When a pair of ragged, decades-old dolls are anonymously delivered to the home of a respected author, they trigger a flood of difficult memories from a lifetime of callous betrayals, casual brutality and enduring love.
Tracking a tumultuous 50-year friendship between two women from the slums of Naples, April De Angelis’ sprawling two-part adaptation of Elena Ferrante’s bestselling Neapolitan Novels – which began with 2011’s My Brilliant Friend – walks a fine line between sweeping family melodrama and moving memory play.
Though tightly written and populated by a large cast of compelling characters, the story’s rapidly shifting focus can leave the production feeling breathless, a flip-book flurry of tiny scenes itemising the painfully believable brutalities often perpetrated against women, with precious little narrative drive beyond the mere passage of time.
Framing the story, Niamh Cusack plays writer Lenù as a nervous bundle of conflicting needs, shy but desperate for approval, gentle but jealous. As she alternately struggles to support or exceed her only friend, we watch her adopting airs and graces, distancing herself from her former life.
Opposite her, Catherine McCormack stands out as the brilliant Lila, intellectually and artistically gifted, but born into a crushingly poor, suffocatingly patriarchal culture which beats her down relentlessly.
As the years wear on, McCormack conveys every flash of ferocious passion and brilliance beneath Lila’s increasingly jaded and embittered persona.
Among a large ensemble, Ira Mandela Siobhan’s smirking mafioso Marcello cuts a memorable figure, oozing confidence and dangerous unpredictability. Ben Turner, too, gets plenty to do as Nino, the charming student and eventual academic who becomes emotionally tangled in both protagonists’ lives.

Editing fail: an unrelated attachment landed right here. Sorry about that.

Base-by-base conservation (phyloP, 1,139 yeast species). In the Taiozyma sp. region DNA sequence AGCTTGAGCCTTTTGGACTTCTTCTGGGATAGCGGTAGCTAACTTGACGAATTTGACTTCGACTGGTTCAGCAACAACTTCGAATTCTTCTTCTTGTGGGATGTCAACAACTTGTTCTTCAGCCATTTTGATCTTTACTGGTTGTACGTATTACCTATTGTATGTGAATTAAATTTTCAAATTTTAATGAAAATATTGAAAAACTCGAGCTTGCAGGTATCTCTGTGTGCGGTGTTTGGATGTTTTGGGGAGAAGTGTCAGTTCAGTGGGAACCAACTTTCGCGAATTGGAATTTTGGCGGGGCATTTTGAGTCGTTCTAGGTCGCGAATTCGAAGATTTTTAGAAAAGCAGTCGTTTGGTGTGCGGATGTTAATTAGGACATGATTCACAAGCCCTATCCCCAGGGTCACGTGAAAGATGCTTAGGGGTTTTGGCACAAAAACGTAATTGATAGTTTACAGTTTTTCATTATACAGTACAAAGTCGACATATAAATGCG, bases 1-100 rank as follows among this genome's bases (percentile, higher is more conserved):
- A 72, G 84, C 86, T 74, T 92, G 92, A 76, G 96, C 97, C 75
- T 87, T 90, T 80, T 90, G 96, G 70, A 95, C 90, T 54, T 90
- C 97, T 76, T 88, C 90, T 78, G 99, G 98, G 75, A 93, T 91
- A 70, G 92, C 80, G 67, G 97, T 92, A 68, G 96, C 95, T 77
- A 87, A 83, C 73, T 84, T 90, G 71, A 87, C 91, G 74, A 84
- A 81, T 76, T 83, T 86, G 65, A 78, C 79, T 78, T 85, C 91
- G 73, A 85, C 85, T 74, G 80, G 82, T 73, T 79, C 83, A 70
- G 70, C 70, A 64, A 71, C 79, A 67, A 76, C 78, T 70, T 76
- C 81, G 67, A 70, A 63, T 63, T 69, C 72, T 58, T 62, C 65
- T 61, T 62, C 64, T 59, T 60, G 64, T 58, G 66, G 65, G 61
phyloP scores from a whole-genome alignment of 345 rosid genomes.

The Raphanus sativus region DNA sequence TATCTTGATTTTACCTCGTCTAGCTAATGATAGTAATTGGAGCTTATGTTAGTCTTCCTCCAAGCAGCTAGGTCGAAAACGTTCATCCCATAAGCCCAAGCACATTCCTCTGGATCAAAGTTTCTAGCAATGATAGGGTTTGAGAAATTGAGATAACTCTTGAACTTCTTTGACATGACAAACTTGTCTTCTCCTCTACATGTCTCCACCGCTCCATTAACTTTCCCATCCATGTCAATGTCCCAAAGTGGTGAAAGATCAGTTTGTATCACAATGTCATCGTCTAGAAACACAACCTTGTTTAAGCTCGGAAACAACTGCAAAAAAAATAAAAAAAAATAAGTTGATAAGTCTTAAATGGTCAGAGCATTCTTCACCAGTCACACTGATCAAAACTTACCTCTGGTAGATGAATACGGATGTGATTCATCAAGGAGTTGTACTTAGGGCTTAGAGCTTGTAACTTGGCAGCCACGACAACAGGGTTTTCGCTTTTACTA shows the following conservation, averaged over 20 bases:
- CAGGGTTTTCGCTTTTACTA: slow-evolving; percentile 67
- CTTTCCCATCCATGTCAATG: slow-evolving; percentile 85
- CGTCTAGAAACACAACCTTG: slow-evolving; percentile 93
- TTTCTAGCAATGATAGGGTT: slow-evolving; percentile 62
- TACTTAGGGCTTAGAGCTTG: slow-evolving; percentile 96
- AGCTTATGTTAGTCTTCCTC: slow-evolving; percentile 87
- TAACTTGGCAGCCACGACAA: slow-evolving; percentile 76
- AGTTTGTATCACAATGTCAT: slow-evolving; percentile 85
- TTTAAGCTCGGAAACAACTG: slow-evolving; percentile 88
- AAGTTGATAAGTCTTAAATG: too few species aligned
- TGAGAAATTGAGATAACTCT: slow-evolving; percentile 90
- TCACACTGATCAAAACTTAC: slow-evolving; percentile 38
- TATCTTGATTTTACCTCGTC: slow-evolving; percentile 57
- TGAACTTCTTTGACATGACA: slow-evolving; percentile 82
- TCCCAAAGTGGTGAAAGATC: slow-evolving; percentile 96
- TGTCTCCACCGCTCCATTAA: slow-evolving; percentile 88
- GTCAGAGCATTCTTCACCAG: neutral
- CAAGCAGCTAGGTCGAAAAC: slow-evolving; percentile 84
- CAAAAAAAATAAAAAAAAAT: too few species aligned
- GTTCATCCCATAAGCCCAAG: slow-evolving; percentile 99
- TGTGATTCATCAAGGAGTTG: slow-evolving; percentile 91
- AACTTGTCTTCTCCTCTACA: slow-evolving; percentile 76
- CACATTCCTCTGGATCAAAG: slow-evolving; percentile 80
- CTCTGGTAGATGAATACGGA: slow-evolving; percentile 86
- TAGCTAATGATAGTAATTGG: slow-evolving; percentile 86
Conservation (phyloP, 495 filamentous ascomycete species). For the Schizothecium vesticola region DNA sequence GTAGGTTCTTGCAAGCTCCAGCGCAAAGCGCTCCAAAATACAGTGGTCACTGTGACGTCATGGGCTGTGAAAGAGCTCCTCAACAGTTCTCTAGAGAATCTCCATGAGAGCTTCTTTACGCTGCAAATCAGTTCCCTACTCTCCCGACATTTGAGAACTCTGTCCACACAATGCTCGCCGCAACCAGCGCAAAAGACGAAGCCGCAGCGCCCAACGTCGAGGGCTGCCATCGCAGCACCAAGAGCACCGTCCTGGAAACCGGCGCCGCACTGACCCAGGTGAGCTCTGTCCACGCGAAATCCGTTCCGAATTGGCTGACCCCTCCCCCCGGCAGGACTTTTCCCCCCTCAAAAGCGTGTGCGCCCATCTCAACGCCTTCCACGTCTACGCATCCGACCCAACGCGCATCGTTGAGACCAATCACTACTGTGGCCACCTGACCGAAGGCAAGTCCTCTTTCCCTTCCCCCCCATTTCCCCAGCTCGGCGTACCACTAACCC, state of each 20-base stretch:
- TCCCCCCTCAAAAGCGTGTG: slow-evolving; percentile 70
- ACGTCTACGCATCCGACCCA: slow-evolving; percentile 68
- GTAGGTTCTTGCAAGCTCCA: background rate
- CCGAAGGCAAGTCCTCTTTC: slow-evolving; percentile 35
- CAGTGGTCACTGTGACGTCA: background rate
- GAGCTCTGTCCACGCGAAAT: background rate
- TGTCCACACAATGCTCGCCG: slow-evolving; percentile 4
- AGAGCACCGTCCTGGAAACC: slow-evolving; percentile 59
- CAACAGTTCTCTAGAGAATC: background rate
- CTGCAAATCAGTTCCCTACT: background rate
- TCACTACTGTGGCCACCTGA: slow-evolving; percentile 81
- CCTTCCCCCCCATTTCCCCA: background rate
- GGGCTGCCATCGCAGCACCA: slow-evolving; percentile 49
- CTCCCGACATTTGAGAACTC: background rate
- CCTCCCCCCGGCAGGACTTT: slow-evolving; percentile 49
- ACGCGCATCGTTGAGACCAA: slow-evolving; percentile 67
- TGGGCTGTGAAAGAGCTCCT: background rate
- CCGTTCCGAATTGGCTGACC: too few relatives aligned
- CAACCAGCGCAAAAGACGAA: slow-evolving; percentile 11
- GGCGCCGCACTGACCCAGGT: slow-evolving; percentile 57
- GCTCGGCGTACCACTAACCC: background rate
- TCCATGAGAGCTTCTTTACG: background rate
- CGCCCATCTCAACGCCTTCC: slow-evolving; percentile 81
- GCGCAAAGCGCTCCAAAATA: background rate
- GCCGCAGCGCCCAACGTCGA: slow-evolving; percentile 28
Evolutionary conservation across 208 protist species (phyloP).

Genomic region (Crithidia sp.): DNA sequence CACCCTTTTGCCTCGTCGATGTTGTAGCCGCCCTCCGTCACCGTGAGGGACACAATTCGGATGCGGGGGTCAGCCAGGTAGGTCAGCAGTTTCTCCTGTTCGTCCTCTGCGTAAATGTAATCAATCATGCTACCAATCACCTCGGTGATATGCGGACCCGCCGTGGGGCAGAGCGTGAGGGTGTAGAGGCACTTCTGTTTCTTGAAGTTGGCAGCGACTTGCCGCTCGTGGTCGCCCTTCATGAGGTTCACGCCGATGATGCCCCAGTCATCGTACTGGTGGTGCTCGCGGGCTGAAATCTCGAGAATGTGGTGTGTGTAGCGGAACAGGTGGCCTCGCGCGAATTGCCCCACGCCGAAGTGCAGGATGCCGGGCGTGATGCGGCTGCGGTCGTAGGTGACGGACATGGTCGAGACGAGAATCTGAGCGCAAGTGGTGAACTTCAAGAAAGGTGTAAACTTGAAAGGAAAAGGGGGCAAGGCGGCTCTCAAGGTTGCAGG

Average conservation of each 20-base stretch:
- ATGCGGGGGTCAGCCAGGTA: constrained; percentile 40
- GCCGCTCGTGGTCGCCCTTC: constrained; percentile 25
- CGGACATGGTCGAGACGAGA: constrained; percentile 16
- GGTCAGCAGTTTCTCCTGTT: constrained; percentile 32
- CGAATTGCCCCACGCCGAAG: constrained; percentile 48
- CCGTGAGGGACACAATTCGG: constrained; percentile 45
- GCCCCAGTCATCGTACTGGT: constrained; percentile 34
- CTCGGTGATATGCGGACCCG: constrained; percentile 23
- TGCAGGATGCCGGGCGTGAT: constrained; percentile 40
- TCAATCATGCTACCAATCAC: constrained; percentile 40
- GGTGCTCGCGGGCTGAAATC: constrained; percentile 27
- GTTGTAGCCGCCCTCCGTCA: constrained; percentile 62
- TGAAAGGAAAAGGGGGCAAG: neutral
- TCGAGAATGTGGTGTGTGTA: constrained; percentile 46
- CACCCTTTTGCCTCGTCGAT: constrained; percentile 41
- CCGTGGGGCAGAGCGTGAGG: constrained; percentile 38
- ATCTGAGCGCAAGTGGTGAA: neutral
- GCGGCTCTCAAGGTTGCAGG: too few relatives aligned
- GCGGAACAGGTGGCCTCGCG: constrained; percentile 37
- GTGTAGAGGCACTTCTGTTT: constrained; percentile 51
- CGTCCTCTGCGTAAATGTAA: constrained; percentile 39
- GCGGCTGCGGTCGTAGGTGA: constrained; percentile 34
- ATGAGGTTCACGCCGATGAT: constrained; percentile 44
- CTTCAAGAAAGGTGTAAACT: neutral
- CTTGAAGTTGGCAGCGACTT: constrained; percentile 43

Each of these lives is distorted by the sexism embedded in their society.
Men are reduced to demanding, domineering caricatures, while the women weather continual aggression, from implicit threats to overt assaults. Workers leer and whistle at passing schoolgirls. Lila’s father throws her through a window for contemplating higher education.
Director Melly Still handles it all with an impressive lightness of touch, keeping the ensemble surging about in the background of each short scene, filling in the play’s world with swaggering gangsters, promenading couples and crowds of busy, bickering housewives.
Puppets and manipulated textiles become stand-ins for the performers during some significant moments. Infants are represented by baggy, brightly coloured dolls. A bloodied wedding dress is flung about during a distressing marital rape scene.
Though largely nondescript, Soutra Gilmour’s set is flexible and efficient, a series of sliding concrete staircases supported on a scaffold of bare wood and rusty pipes. Animated projections by Tal Yarden form visually-arresting backdrops of crashing waves, curling flames and scribbly sketches, evoking the text’s impressionistic collision of thoughts, memories and frustrated dreams.